There is a stereotype around old-school music pub managers: tough, rotund and contemptuous of the musicians who brought in the crowds. Maureen Gordon, the late owner and manager of the Kings Arms tavern, was certainly tough – but she was not your average publican. 

Admin thumb e2d11bd6 43d4 41e1 8352 7edfd45d7e3e

Maureen Gordon of the Kings Arms Tavern.

“It was kind of like when I first started touring down south and you meet the publican,” says John Baker, recalling the late 1990s, when he first started putting bands through the Kings Arms. “Maureen was kind of like that – but one, she was a she, two she was a lot better dressed – she always wore great shoes. And three, she was sober!”

She did, he says, need some persuading as to the way music pubs did things. “Her first question was ‘how much do you want?’ and I said no, I want to put a door charge on and she was a bit apprehensive about that and said ‘well if they spend money at the door, they’re not going to spend money over the bar!’.”

Maureen allowed herself to be persuaded and for more than quarter of a century she was the matriarch of one of Auckland’s most important live music venues, earning the deep respect of a music industry whose denizens were mostly two or three generations younger than she was.

It probably helped that she had her own musical life. Her parents enrolled her as a boarder at St Mary’s College in Ponsonby, where she came under the tutelage of Dame Sister Mary Leo. Her operatic talent was such that she won the New Zealand Aria competition and travelled to London to further her studies.

Admin thumb dd9a0a73 020f 454b a384 51b4f429dd57

Kings Arms maven Maureen Gordon (centre) in her days as an aspiring singer.

Although she loved London’s dancehalls, she eventually returned to New Zealand to marry Peter Gordon. Peter worked as a pharmacist at first, but eventually they settled in Drury, where he became manager of the Jolly Farmer Tavern. For Maureen, it was a return to the family trade – her parents had owned the Avonhurst private hotel in Symonds Street.

Maureen and Peter owned a series of businesses, including a sandwich bar in St Kevins Arcade and the Carpenters Arms in Greys Avenue. In the late 1980s, the Kings Arms became part of their lives: first with Peter acting as a licensee to the Lion Breweries then, in 1993, as outright owners. It was Maureen who first brought music to the Kings Arms, when she persuaded Peter to take on a weekly residency by Al Hunter.

Admin thumb ah1

Al Hunter, 1987.

But Peter died shortly after they took ownership of the pub. Maureen, reasoning “I just had to get on with it”, presided over the evolution of the Kings Arm from working man’s pub to music venue.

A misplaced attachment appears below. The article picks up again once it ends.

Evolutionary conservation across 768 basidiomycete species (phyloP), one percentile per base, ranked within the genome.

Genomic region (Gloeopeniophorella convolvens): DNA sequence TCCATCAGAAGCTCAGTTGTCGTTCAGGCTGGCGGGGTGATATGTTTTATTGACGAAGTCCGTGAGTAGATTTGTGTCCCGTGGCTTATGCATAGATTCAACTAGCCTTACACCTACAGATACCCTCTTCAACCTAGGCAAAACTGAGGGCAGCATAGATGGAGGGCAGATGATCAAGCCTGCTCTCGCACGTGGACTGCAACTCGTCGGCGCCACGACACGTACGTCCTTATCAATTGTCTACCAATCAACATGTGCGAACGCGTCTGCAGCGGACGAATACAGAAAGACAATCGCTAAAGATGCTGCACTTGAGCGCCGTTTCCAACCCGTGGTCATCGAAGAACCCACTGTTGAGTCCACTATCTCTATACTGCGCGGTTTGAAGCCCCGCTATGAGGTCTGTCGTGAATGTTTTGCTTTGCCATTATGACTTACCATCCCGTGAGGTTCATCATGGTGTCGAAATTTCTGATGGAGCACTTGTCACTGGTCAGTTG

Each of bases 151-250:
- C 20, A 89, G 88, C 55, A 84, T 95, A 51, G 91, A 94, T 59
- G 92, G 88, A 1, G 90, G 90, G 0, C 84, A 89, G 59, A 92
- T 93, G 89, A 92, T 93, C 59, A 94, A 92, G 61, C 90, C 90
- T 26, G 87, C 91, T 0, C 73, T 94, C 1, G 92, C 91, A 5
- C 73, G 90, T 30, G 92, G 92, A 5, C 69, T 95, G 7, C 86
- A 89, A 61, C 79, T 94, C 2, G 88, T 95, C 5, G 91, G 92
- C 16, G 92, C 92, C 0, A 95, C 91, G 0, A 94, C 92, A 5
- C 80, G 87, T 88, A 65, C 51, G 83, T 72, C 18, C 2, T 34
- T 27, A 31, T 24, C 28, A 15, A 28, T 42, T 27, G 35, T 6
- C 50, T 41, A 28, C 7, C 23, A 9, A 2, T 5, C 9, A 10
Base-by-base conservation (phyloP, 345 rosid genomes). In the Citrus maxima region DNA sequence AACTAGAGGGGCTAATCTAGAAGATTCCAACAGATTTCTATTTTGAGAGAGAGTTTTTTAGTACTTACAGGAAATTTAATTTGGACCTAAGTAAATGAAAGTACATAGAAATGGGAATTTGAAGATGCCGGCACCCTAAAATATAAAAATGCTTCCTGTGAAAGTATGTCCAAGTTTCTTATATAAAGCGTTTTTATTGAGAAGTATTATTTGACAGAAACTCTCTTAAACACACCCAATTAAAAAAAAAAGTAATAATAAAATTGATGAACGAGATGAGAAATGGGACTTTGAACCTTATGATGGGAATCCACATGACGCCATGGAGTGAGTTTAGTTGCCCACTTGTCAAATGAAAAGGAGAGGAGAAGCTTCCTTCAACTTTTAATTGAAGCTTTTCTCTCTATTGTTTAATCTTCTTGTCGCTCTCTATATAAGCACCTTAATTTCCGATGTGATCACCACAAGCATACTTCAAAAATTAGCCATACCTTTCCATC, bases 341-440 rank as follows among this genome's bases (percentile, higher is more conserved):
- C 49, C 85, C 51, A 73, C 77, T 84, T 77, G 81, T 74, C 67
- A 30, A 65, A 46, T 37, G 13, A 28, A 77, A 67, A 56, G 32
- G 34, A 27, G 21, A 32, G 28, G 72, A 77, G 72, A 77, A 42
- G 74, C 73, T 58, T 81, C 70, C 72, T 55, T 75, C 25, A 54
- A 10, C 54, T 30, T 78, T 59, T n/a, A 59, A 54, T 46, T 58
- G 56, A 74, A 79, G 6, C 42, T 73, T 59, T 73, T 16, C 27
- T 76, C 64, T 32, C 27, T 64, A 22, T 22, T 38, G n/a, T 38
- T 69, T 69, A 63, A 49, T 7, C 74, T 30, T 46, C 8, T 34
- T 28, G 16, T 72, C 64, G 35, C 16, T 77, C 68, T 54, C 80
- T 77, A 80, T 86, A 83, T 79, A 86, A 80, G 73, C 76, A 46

Like so many of her ventures with Peter, it was a family business. While Maureen was “front of house”, her daughter Maria ran the back office and son Simon worked the bar. Another daughter, Lisa, developed the tavern’s identity as a music venue – and was also a member of Gaunt Pudding, the first of countless indie bands to play at the Kings Arms.

Dedicated staff were treated as family too. Long-term venue sound engineer Mark Petersen recalls coming in one day upset because his car was out of action and he didn’t have the $1500 he needed to get it fixed. When Maureen heard, she went to the cashbox, fetched the money he needed – and sat him down to work out a repayment plan.

Admin thumb dsc 4280

The Kings Arms. - Photo by Yvon Malice

As gigs started happening two or three nights a week and the spectrum of genres expanded, Maureen’s front-of-house role could lead to some amusing situations, says her daughter Lisa.

“People would ring up to ask who was playing tonight and she’d have to say ‘well, there’s a band called the Sore Cocks’ … ”

In truth, Maureen didn’t even pretend to like most of the music that came through the place, but she took the musicians themselves as they came and would often pause for a chat. The American group Dead Moon regarded catching up with Maureen as a highlight of their tours and she in turn liked seeing them, says Baker, “because they had good manners.”

“You’d have these long, long meetings with her where basically nothing got decided,” says Baker. “And at the end you’d get all the business out of the way and she’d say ‘oh, how’s your family?’ She was always interested in the people side of it.”

One thing everyone who knew Maureen agrees on is that she was willing to go into battle for what she believed in. Lisa says Maureen would often argue in the artists’ interests at Hotel Association forums, and she was a firm negotiator with the brewery. When noise issues became a problem, she told her staff that she would not be beaten by the council. Perhaps recalling her own dancehall days, she felt strongly about her patrons’ right to have a night out and a bit of fun.

The property she had watched over for so long was sold to developers in 2017 – and if anyone deserved to enjoy a comfortable retirement, it was Maureen. Sadly, it wasn’t to be, but, as she told the NZ Herald’s Sarah Stuart in 2015 on the topic of retirement, “I don’t recognise that word.”

Everyone who works in hospitality or entertainment understands what Maureen achieved as the boss of the Kings Arms all those years. She did it by being tough, fair, broadminded – and kind.

Music venues are special places – they send us back out into the world with heads full of memories – and long-running venues are more special still. Many thousands of us owe those memories to Maureen Gordon and her determination to get on with things.

Maureen Gordon passed away on October 13, 2017, aged 86.